It's time to go behind the scenes with MLB.com's social media manager
The following is a transcript of a segment from this week's episode of the Cut4Cast podcast. To hear more of the Cut4 staff's weekly banterings about which position player is the best at pitching or how baseball would work in outer space, subscribe to the Cut4Cast by clicking here.
Have you ever wanted to know who's behind MLB's social media presence? Well, you're in luck. This week on the Cut4Cast, Matthew Stein, the senior manager for social media for MLB.com, joined Dakota Gardner and Gemma Kaneko to pull back the curtain on who really decides what tweets to tweet and which At Bat notifications to send.
Matthew Stein: We kind of pick and choose what we're going to look in on. OK, Beltre's coming up on 3,000, we're going to look in on every at-bat. That's kind of obvious.
[What's not obvious is something like] Nolan Arenado having a big game. He's got a chance at a third home run. Do we want to look in on that and send it out just to Rockies fans and not even globally to everybody? [Or,] "This play was just OK, but it was Amed Rosario, who just came up for the Mets. Let's alert this to Mets fans, who might not be watching the game." They're watching the game, and now they'll see this Rosario play. It's really about who might be watching and send what should be sent to them.
Dakota Gardner: So, you said that you grew up a Yankees fan. I feel like doing this job, you have to be thinking in the brains of fans of all 30 teams. How has that changed the way you watch baseball? Do you watch each team as though you're a fan of that team?
Matt: No, but you learn to appreciate the intricacies of the game a lot more. Watching 15 games a night for as long as I did -- I'm not on the night grind right now, but I was for a long time -- you start having your favorite players around the league. You start having broadcasters you prefer listening to, broadcasts that do a better job than others … you start appreciating certain pitches, or how [teams] are shifting people. You become a bigger fan of the game and less a fan of your team. I'm a bigger Yankee fan now, again because they are young and exciting compared to a few years ago, but that's just part of the job.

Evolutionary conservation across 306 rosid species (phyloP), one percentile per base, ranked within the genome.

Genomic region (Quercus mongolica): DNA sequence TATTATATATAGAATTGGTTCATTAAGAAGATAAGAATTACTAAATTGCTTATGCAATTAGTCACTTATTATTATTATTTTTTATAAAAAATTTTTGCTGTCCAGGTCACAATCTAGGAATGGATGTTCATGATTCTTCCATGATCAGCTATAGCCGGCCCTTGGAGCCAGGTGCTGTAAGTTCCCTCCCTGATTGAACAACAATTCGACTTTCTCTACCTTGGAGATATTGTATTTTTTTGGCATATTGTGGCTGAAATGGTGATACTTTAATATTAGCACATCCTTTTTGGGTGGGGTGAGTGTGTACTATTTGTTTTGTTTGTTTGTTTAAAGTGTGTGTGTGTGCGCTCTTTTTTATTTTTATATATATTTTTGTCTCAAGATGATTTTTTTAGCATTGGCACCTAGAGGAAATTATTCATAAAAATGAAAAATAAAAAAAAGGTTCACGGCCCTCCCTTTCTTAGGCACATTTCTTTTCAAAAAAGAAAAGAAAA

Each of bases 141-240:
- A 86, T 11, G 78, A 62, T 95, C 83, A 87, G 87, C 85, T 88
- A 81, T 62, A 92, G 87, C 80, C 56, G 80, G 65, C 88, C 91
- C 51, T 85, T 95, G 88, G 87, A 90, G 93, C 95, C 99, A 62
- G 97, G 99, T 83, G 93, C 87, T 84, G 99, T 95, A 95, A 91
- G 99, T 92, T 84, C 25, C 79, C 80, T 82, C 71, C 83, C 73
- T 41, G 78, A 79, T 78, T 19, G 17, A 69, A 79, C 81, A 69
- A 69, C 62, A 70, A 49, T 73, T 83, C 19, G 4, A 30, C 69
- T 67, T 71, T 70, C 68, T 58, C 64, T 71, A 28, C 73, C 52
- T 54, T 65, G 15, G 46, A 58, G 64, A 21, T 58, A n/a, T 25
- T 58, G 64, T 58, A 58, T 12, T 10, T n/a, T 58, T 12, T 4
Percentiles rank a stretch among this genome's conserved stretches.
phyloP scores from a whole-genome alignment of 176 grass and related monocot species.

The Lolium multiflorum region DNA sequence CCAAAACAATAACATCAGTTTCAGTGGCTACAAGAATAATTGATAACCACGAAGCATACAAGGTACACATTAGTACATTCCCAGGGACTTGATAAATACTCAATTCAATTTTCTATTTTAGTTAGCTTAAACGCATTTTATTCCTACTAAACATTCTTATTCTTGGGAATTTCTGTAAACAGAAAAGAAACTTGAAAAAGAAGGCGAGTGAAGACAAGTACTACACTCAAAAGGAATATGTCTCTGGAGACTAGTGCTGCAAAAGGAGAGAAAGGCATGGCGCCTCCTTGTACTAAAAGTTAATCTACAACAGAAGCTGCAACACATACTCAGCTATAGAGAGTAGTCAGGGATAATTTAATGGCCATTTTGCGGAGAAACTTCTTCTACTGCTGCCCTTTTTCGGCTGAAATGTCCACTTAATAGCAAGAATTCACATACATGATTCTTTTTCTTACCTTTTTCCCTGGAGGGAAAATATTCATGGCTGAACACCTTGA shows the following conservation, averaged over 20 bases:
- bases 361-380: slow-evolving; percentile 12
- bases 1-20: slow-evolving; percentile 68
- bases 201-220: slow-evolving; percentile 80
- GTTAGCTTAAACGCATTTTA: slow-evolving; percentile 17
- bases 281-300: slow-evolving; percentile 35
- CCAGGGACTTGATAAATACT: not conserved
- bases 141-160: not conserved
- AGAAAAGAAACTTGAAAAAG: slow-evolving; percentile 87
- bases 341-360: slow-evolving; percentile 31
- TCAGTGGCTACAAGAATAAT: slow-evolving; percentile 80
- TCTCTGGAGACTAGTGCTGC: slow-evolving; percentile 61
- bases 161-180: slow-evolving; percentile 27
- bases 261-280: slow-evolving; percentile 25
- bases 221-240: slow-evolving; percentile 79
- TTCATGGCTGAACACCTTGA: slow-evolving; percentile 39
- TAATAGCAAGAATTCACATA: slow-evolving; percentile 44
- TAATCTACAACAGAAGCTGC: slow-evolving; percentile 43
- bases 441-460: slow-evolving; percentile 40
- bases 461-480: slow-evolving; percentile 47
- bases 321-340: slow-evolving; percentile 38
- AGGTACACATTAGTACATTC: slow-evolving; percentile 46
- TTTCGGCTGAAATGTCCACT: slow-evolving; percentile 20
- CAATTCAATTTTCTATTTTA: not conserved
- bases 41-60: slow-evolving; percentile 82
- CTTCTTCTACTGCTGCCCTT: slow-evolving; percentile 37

Dakota: That's the thing that I think people have a hard time understanding, who don't actually work in baseball, and that's one of the things that I try to talk to people about. You don't lose fandom; that never really happens. It just changes it fundamentally in your mind, what it is that actually appeals to you about the sport, about athletes. You've probably interacted with a lot of the players individually, and that sort of thing also totally changes the way you perceive these guys and what they're doing.
Matt: Look, if I've had a night where it's 1:30 in the morning in the eighth inning of a Padres-D-backs game on the West Coast, it's a blowout game, and I'm sitting there, watching, trying to predict what pitch they're going to throw next. Thinking about the strategy, the evolution of an at-bat, you can't do that at 9 o'clock or 10 o'clock when there's actually 15 games going on at the same time. But when you're actually focused on a game or two, and it's not one where a team you're a fan of is playing, yeah, that's the way I kind of start to think about it.
Not everybody does. I know way too much about the sport, the stats, and all that stuff. We have people in the room right now that grew up on Baseball Prospectus and FanGraphs, and they know way more than I do. I'm just getting knowledge from being around them. And I do enjoy that. I enjoy that type of setting and that kind of camaraderie, but it's a totally different experience watching a game now.
Gemma Kaneko: So, who are your top five favorite players to watch now?
Matt: That's hard, because my fantasy team dictates it. Beltre is one of them.
Gemma: Think about it in terms of, "oh, I'm excited for people to see this highlight. People may not see it, but I'm bringing this out to the world because I pay attention about it."
Matt: Let's do it a little differently: What situations are the best things to watch? Pitchers who rake: No. 1 across the board. When Bartolo Colon homered -- and I'm so sad I wasn't in the office that night -- I was at a birthday party with one of my friends who works here who is a Mets fan. We got the At Bat notification and we started freaking out. We must have watched it 15 times in the first 20 minutes just because we couldn't believe it had happened.
And you saw [Tuesday], Jon Lester and Max Scherzer both homered on the same night. What? You have position players who can't homer that many times.
Gemma: We got the At Bat notification for both of those home runs at the game that we were at, and, yes there's a live baseball game going on, but also wanted to watch these home run on our phones.